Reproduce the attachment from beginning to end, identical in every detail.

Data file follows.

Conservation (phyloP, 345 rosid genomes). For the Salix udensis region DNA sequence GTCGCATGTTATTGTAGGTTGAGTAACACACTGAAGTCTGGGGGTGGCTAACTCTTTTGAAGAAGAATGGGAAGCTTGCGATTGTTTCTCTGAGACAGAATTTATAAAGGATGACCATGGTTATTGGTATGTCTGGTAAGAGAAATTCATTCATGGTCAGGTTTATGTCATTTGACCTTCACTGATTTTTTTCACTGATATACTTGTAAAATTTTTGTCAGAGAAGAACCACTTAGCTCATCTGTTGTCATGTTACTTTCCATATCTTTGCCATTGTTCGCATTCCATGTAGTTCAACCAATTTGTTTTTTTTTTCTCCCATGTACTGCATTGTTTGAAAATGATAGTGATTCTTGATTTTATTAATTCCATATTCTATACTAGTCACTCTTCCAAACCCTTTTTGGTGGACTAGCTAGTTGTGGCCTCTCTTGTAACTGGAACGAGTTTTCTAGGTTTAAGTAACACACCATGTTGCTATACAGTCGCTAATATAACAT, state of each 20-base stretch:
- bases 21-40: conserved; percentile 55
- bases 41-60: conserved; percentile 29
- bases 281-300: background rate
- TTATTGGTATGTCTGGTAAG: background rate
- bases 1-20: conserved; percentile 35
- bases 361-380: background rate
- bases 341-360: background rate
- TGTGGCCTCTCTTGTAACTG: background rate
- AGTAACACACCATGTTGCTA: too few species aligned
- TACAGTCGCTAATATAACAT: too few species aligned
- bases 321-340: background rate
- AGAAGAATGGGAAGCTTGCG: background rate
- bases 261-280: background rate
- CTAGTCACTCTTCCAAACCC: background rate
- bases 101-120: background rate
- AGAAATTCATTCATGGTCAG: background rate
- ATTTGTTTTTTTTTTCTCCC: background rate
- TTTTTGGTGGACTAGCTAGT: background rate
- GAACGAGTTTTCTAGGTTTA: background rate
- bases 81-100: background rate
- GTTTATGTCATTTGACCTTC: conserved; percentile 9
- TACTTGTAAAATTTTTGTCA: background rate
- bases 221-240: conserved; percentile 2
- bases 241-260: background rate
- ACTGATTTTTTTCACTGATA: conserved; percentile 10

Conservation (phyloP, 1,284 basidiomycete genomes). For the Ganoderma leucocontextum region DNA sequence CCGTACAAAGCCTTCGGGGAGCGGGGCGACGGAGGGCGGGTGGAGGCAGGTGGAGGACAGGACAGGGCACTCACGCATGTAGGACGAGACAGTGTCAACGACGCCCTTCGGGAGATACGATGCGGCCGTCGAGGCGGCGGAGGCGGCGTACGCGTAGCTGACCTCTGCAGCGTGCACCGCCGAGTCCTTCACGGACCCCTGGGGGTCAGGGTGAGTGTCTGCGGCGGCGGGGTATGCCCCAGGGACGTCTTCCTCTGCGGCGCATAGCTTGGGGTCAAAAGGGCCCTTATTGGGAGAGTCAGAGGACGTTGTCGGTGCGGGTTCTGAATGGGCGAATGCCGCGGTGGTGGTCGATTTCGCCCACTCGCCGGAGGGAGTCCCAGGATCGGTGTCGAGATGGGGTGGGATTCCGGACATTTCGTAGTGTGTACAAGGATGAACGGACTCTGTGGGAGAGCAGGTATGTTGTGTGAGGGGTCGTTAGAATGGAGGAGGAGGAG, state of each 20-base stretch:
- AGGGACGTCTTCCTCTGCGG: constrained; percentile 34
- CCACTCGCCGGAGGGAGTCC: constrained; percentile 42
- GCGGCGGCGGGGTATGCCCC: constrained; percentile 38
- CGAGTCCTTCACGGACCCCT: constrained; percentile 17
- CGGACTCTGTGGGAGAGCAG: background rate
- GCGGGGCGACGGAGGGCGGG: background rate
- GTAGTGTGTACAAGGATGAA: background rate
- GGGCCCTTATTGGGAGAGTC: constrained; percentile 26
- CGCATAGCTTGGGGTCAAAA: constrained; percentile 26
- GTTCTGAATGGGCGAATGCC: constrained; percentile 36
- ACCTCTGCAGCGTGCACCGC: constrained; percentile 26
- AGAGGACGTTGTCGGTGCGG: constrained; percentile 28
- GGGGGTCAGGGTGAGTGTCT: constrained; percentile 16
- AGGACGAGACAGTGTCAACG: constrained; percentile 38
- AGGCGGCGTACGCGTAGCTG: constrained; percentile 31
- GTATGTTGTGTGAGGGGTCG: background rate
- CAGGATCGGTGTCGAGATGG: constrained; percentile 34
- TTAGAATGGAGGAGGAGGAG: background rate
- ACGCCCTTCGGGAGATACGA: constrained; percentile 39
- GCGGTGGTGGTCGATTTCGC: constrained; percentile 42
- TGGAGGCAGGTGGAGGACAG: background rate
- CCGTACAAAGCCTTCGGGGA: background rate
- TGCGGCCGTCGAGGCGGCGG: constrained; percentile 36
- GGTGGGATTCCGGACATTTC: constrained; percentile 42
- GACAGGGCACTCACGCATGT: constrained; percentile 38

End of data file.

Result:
Conservation (phyloP, 345 rosid genomes). For the Salix udensis region DNA sequence GTCGCATGTTATTGTAGGTTGAGTAACACACTGAAGTCTGGGGGTGGCTAACTCTTTTGAAGAAGAATGGGAAGCTTGCGATTGTTTCTCTGAGACAGAATTTATAAAGGATGACCATGGTTATTGGTATGTCTGGTAAGAGAAATTCATTCATGGTCAGGTTTATGTCATTTGACCTTCACTGATTTTTTTCACTGATATACTTGTAAAATTTTTGTCAGAGAAGAACCACTTAGCTCATCTGTTGTCATGTTACTTTCCATATCTTTGCCATTGTTCGCATTCCATGTAGTTCAACCAATTTGTTTTTTTTTTCTCCCATGTACTGCATTGTTTGAAAATGATAGTGATTCTTGATTTTATTAATTCCATATTCTATACTAGTCACTCTTCCAAACCCTTTTTGGTGGACTAGCTAGTTGTGGCCTCTCTTGTAACTGGAACGAGTTTTCTAGGTTTAAGTAACACACCATGTTGCTATACAGTCGCTAATATAACAT, state of each 20-base stretch:
- bases 21-40: conserved; percentile 55
- bases 41-60: conserved; percentile 29
- bases 281-300: background rate
- TTATTGGTATGTCTGGTAAG: background rate
- bases 1-20: conserved; percentile 35
- bases 361-380: background rate
- bases 341-360: background rate
- TGTGGCCTCTCTTGTAACTG: background rate
- AGTAACACACCATGTTGCTA: too few species aligned
- TACAGTCGCTAATATAACAT: too few species aligned
- bases 321-340: background rate
- AGAAGAATGGGAAGCTTGCG: background rate
- bases 261-280: background rate
- CTAGTCACTCTTCCAAACCC: background rate
- bases 101-120: background rate
- AGAAATTCATTCATGGTCAG: background rate
- ATTTGTTTTTTTTTTCTCCC: background rate
- TTTTTGGTGGACTAGCTAGT: background rate
- GAACGAGTTTTCTAGGTTTA: background rate
- bases 81-100: background rate
- GTTTATGTCATTTGACCTTC: conserved; percentile 9
- TACTTGTAAAATTTTTGTCA: background rate
- bases 221-240: conserved; percentile 2
- bases 241-260: background rate
- ACTGATTTTTTTCACTGATA: conserved; percentile 10

Conservation (phyloP, 1,284 basidiomycete genomes). For the Ganoderma leucocontextum region DNA sequence CCGTACAAAGCCTTCGGGGAGCGGGGCGACGGAGGGCGGGTGGAGGCAGGTGGAGGACAGGACAGGGCACTCACGCATGTAGGACGAGACAGTGTCAACGACGCCCTTCGGGAGATACGATGCGGCCGTCGAGGCGGCGGAGGCGGCGTACGCGTAGCTGACCTCTGCAGCGTGCACCGCCGAGTCCTTCACGGACCCCTGGGGGTCAGGGTGAGTGTCTGCGGCGGCGGGGTATGCCCCAGGGACGTCTTCCTCTGCGGCGCATAGCTTGGGGTCAAAAGGGCCCTTATTGGGAGAGTCAGAGGACGTTGTCGGTGCGGGTTCTGAATGGGCGAATGCCGCGGTGGTGGTCGATTTCGCCCACTCGCCGGAGGGAGTCCCAGGATCGGTGTCGAGATGGGGTGGGATTCCGGACATTTCGTAGTGTGTACAAGGATGAACGGACTCTGTGGGAGAGCAGGTATGTTGTGTGAGGGGTCGTTAGAATGGAGGAGGAGGAG, state of each 20-base stretch:
- AGGGACGTCTTCCTCTGCGG: constrained; percentile 34
- CCACTCGCCGGAGGGAGTCC: constrained; percentile 42
- GCGGCGGCGGGGTATGCCCC: constrained; percentile 38
- CGAGTCCTTCACGGACCCCT: constrained; percentile 17
- CGGACTCTGTGGGAGAGCAG: background rate
- GCGGGGCGACGGAGGGCGGG: background rate
- GTAGTGTGTACAAGGATGAA: background rate
- GGGCCCTTATTGGGAGAGTC: constrained; percentile 26
- CGCATAGCTTGGGGTCAAAA: constrained; percentile 26
- GTTCTGAATGGGCGAATGCC: constrained; percentile 36
- ACCTCTGCAGCGTGCACCGC: constrained; percentile 26
- AGAGGACGTTGTCGGTGCGG: constrained; percentile 28
- GGGGGTCAGGGTGAGTGTCT: constrained; percentile 16
- AGGACGAGACAGTGTCAACG: constrained; percentile 38
- AGGCGGCGTACGCGTAGCTG: constrained; percentile 31
- GTATGTTGTGTGAGGGGTCG: background rate
- CAGGATCGGTGTCGAGATGG: constrained; percentile 34
- TTAGAATGGAGGAGGAGGAG: background rate
- ACGCCCTTCGGGAGATACGA: constrained; percentile 39
- GCGGTGGTGGTCGATTTCGC: constrained; percentile 42
- TGGAGGCAGGTGGAGGACAG: background rate
- CCGTACAAAGCCTTCGGGGA: background rate
- TGCGGCCGTCGAGGCGGCGG: constrained; percentile 36
- GGTGGGATTCCGGACATTTC: constrained; percentile 42
- GACAGGGCACTCACGCATGT: constrained; percentile 38